December 13, 2011
D-Train has signed on with the Phillies, Hernandez went to the Rockies, and the biggest news in Reds world is that they’ve managed to retain their arbitration-eligible players.
That’s all good for not continuing to lose players, but at some point the team does need to replace some starters, right? I’m antsy for some hot stove action.
Not only do I not want to get stuck with whomever is left as Opening Day approaches, but also I’m bored. The Albert Pujols thing is so last week, and I’m ready to be wowed by the savvy stylings of one Mr. Jocketty.
I’d like to have something to talk about before the Reds Caravan comes to town. There’s only so much content you can get out of cell phone photos.
December 12, 2011
Via Redleg Nation, I saw this quote from Cincinnati Reds General Manager Walt Jocketty about some of the trades the team is working on.
There are two deals we can do right now, but it would probably take a lot of our top prospects and I’m always a little nervous about doing that. So I’ll spend a little more time analyzing that.
On its surface, it makes sense. Of course, you should do your due diligence when making trades. You don’t want to be the Houston Astros trading away Joe Morgan. But then again, doesn’t it seem like Jocketty has been cautious and careful to the Nth degree the whole time he’s been in charge of the Reds?
There are a lot of younger general managers leading teams in baseball now. Jocketty, at 60, is certainly one of the older ones. Has he become too cautious? I hope not. Obviously, being young and trigger-happy can be dangerous–just ask Wayne Krivsky–but when I think about the Reds’ lack of daring in the trades and acquisition department for the last year and a half, I do wonder if Jocketty’s lost some of those trading skills he had with the St. Louis Cardinals.
December 8, 2011
Albert Pujols is dead to St. Louis Cardinals’ fans this evening.
Today, Pujols surprised everyone by signing a 10-year, $254 million contract with the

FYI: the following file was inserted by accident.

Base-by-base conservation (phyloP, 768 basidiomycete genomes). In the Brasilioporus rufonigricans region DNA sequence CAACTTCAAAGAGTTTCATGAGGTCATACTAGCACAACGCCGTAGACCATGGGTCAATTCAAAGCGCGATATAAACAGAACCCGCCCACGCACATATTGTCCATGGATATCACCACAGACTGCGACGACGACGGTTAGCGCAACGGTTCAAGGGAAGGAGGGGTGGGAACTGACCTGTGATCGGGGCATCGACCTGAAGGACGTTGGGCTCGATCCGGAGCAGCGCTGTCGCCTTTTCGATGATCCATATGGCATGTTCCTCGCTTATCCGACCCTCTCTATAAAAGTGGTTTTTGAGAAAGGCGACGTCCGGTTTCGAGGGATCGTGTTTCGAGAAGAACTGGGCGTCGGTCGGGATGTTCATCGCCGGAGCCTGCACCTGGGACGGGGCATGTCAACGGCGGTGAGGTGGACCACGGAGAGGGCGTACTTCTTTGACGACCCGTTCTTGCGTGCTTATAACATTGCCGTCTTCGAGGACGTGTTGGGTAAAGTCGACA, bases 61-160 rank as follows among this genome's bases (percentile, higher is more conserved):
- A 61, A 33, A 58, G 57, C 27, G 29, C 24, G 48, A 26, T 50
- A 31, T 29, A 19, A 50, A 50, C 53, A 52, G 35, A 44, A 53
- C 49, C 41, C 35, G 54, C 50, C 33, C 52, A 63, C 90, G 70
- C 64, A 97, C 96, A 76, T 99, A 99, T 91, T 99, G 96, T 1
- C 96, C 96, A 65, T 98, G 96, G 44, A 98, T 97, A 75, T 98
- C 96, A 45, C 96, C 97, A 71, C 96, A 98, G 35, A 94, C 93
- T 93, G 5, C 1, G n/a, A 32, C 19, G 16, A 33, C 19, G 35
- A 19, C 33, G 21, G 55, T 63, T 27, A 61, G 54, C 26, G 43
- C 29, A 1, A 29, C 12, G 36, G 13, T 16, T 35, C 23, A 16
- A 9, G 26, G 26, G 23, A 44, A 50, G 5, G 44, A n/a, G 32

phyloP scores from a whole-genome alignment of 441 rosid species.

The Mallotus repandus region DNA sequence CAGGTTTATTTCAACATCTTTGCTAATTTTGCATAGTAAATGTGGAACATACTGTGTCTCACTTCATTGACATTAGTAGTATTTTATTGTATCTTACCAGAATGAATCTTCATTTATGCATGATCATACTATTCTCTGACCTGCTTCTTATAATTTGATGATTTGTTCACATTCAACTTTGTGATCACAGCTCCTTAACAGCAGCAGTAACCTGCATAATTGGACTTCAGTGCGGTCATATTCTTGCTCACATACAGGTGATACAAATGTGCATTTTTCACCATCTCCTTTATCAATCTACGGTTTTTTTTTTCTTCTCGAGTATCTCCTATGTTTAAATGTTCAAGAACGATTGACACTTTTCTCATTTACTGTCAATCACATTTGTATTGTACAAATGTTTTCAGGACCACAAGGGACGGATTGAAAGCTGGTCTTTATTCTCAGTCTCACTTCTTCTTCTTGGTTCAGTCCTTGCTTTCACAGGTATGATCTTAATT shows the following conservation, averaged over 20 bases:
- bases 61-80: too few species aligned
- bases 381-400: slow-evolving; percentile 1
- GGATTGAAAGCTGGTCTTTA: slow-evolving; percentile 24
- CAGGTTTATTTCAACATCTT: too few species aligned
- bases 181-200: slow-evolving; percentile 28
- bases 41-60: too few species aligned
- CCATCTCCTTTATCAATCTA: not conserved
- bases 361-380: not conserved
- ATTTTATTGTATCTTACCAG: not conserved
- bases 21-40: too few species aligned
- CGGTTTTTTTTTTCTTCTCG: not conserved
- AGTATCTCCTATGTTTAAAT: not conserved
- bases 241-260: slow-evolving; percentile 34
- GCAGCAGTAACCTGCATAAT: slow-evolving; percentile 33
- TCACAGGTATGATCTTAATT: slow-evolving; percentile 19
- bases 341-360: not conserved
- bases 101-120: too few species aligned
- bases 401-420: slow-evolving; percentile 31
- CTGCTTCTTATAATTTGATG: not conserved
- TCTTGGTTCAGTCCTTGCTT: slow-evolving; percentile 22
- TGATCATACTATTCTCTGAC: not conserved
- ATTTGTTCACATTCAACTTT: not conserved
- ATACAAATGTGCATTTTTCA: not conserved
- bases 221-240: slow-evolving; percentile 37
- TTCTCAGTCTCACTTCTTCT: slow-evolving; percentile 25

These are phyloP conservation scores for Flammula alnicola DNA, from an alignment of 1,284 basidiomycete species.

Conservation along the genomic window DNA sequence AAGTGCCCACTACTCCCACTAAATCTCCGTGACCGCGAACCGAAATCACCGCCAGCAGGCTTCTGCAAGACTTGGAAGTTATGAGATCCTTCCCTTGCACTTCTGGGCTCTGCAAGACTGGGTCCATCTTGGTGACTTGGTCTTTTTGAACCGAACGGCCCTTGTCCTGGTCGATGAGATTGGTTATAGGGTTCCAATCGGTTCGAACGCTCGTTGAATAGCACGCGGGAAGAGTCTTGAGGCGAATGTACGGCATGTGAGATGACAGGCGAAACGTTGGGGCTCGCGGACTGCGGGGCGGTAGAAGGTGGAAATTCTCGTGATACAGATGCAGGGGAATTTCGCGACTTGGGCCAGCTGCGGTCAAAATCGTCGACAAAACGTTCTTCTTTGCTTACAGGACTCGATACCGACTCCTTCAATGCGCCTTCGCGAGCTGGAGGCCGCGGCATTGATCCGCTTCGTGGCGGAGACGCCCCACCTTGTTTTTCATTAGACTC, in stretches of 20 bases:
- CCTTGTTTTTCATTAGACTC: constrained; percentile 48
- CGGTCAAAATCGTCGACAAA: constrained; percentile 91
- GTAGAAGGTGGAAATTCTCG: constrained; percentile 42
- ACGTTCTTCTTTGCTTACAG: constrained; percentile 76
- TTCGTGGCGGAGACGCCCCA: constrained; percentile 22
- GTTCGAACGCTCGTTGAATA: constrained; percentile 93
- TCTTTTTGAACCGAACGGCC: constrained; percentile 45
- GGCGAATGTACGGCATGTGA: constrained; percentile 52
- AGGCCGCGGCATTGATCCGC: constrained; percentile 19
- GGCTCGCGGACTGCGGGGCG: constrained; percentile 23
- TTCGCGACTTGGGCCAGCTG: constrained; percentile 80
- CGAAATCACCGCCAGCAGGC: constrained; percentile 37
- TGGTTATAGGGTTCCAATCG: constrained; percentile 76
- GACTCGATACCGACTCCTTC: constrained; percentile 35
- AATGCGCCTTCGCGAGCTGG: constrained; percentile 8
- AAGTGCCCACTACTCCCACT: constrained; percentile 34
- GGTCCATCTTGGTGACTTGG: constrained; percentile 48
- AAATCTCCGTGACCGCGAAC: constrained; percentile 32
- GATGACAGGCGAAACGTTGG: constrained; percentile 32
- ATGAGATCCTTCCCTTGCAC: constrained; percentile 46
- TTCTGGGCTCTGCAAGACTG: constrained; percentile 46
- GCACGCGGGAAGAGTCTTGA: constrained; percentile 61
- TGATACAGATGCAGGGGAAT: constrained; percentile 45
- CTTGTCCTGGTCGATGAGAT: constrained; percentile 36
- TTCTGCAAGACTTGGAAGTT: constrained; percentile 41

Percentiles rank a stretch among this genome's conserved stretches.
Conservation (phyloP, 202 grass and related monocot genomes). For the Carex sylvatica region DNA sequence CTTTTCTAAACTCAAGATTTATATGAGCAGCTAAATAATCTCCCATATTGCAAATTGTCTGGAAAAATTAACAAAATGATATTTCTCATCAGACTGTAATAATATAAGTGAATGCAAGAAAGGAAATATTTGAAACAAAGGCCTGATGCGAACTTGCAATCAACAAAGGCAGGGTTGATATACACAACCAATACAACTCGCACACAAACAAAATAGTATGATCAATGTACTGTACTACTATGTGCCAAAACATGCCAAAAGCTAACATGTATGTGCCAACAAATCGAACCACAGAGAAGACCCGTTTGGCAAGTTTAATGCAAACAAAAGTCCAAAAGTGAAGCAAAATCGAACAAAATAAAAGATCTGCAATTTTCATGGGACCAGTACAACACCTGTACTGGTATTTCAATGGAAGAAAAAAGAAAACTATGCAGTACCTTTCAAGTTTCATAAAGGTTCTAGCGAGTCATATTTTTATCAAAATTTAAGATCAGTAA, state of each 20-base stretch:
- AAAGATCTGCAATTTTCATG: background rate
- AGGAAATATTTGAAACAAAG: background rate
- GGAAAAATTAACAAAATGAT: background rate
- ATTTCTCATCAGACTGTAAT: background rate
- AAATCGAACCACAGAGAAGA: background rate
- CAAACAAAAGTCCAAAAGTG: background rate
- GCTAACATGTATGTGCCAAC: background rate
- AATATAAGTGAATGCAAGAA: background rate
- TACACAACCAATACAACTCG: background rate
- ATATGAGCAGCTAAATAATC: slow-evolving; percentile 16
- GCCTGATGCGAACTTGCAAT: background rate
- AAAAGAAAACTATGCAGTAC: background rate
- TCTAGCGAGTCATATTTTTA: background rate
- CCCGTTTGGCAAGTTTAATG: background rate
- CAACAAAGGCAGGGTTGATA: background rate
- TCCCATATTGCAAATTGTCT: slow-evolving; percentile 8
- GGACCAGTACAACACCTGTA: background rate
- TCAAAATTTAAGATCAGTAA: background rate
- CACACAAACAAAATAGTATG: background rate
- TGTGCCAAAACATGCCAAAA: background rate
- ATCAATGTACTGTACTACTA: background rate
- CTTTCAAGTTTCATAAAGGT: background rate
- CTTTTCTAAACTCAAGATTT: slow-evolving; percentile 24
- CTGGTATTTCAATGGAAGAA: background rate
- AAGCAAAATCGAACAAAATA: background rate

Los Angeles Anaheim California Angels, spurning the Cardinals’ own 10-year offer.
Pujols, at a stated age of 31, will allegedly be 32 when the first season of the contract begins. By the end, he’ll be 41. Of course, rumors about his age being inaccurate have long surrounded him. If he’s fudged that by a couple years and is actually 33–starting 2012 at 34–he’s going to be one mightily overpaid 43 year-old.
I can’t help but thing that the Angels did the Cardinals a huge favor here. And I mean huge. Pujols has had key stats trending downward over the last few years, and he’s unlikely to change that in the future. Being saddled with that contract–with that expensive of a barely above average player in just a few years–would have been horrible for the Cardinals and wonderful for the Cincinnati Reds.
I was hoping the Cardinals would resign him. I saw how hamstrung the Reds were during the time Ken Griffey Jr was with the team. It’s taken years to overcome. Heck, they’re probably still paying him deferred money. The chance to see the Cardinals shoot themselves in the foot like that would have been thoroughly delicious.
As it is, Reds fans will simply have to take comfort in the fact that one more whiny bird has left the building. It really is a changing of the guard in St. Louis. Unfortunately, now they’ll have money to throw around, while the Reds squander away their time and talent.
December 7, 2011
I got this email in my inbox today. I didn’t read the words, but it looks like the team is offering Joey Votto’s disembodied head for Christmas.
December 4, 2011
RedsFest was this weekend, and there were lines, autographs, entertainment, lines, some hints of news, and more lines. Redleg Nation has a nice recap of the nuggets that pertain to the future of the team.
Among them, Bronson Arroyo has been working hard to regain velocity, and Yonder Alonso has been working hard to become a better left fielder. And Zach Cozart has reached the point in recovery from Tommy John surgery that he can resume baseball activities.
But one of the most interesting pieces of news came from Cincinnati Enquirer Reds beat writer John Fay in his post of leftovers from RedsFest.
I got the impression that the Reds hold little hope of re-signing Francisco Cordero. The way the closer market has settled, the Reds might be able to get Cordero back at one-year deal in the $7 million range.
Given the Reds’ cash-strapped ways, even that price seems pretty steep, especially considering he converted just 86% of his save opportunities. Fay does suggest an in-house solution.
Another possible candidate? Edinson Volquez. He’s long shot for the rotation at this point. He’s throws 97 and has a great change-up. That could work in the ninth inning.
That’s…a really good idea. Volquez has shown over the course of his Reds’ tenure that he’s not really starting pitcher material. Sure, there was that Cy Young contending first year, but he’s never had consistent control since then. So why not try him in the 9th inning? As Fay states, he has the pitches to do it.
I know Volquez was horrible in his first inning of work almost every start in 2011, but I don’t think that necessarily means anything. It’s something that’s worth a shot, and I hope the Reds try it out in Spring Training.